Magnuson to perform free Halloween show in Charleston

Published 12:00 am Wednesday, October 26, 2022

Event set for Sunday at Town Center mall

CHARLESTON, WEST VIRGINIA — Charleston native Ann Magnuson will host a performance featuring her Hallows Eve-themed songs and stories in a style that she has dubbed “SurRURALism.”

Produced by Magnuson and The West Virginia Music Hall of Fame, a free show is set for 3-5 p.m. Sunday at The West Virginia Museum of Music in The Charleston Town Center.

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It will be preceded by a show with her troupe at Carnegie Hall in Lewisburg, West Virginia at 7:30 p.m. Saturday.

Mixing the oddball glamour of Salvador Dali’s Surrealism with the woodsy weirdness of Appalachian folklore, Magnuson will team up with West Virginia Music Hall of Fame director Michael Lipton and local musicians to conjure up songs and spoken word dreamscapes from her extensive musical and theatrical catalogue.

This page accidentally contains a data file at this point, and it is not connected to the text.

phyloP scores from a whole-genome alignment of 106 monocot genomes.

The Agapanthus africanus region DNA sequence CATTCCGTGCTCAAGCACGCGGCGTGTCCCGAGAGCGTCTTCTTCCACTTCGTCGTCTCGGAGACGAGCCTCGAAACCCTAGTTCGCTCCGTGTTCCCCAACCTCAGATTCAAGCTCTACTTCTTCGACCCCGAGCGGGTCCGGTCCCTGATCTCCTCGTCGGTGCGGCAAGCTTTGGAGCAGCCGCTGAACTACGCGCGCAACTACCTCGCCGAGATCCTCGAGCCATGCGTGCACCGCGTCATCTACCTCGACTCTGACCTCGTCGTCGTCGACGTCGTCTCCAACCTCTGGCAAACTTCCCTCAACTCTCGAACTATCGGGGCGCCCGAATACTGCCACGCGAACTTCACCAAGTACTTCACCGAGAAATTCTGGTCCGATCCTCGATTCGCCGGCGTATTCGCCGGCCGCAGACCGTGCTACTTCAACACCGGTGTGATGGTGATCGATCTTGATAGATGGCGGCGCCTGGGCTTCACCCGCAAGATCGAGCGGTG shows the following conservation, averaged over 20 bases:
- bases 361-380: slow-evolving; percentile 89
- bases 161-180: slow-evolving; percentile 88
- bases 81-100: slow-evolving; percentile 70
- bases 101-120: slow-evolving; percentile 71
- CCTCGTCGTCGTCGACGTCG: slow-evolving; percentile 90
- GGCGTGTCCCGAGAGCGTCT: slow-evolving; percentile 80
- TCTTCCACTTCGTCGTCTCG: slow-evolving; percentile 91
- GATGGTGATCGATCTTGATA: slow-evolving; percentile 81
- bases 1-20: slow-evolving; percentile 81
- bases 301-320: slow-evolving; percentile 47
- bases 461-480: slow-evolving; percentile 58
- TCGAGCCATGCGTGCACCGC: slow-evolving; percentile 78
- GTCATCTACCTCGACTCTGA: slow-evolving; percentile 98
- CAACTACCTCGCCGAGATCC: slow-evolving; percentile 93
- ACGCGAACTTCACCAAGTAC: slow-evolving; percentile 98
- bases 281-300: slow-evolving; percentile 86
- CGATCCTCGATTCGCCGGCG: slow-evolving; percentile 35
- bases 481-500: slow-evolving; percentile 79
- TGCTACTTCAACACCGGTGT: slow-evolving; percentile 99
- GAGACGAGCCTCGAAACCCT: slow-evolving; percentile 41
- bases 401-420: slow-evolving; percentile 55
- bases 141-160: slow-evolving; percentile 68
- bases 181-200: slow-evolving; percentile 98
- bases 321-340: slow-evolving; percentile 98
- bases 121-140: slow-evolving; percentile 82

Magnuson is a unique creative force whose work has ranged from fronting bands to acting in film and television to staging performance art at major museums around the world, as well as maintaining a sustained visual art practice. She received an honorary doctorate from West Virginia University in 2021 and was inducted into the West Virginia Music Hall of Fame in 2018.

In addition to tunes from her former bands Bongwater and Vulcan Death Grip – as well as her many solo albums – Magnuson will premiere a new song, “Ghost Cat,” which features shout outs to beloved West Virginia apparitions including Mothman and The Flatwoods Monster.

“Growing up in Charleston, Halloween was always my favorite holiday,” Magnuson said. “I suppose it was inevitable I would get involved in the theater because I loved dressing up in the costumes my grandma made and becoming different characters.”

Obsessed with the late-night TV show “Chiller Theater,” she looked forward to seeing sci-fi and monster movies at the beautiful, old movie palaces in downtown Charleston. 

“I’ve always loved the weirder aspects lurking in the wild and wonderful woods of West Virginia,” she said, “Especially at night, when you can feel a special kind of nocturnal magic – not to mention Moonshine – in them thar hills. And I was always entranced by the spine-tingling ghost stories told around the campfire.”

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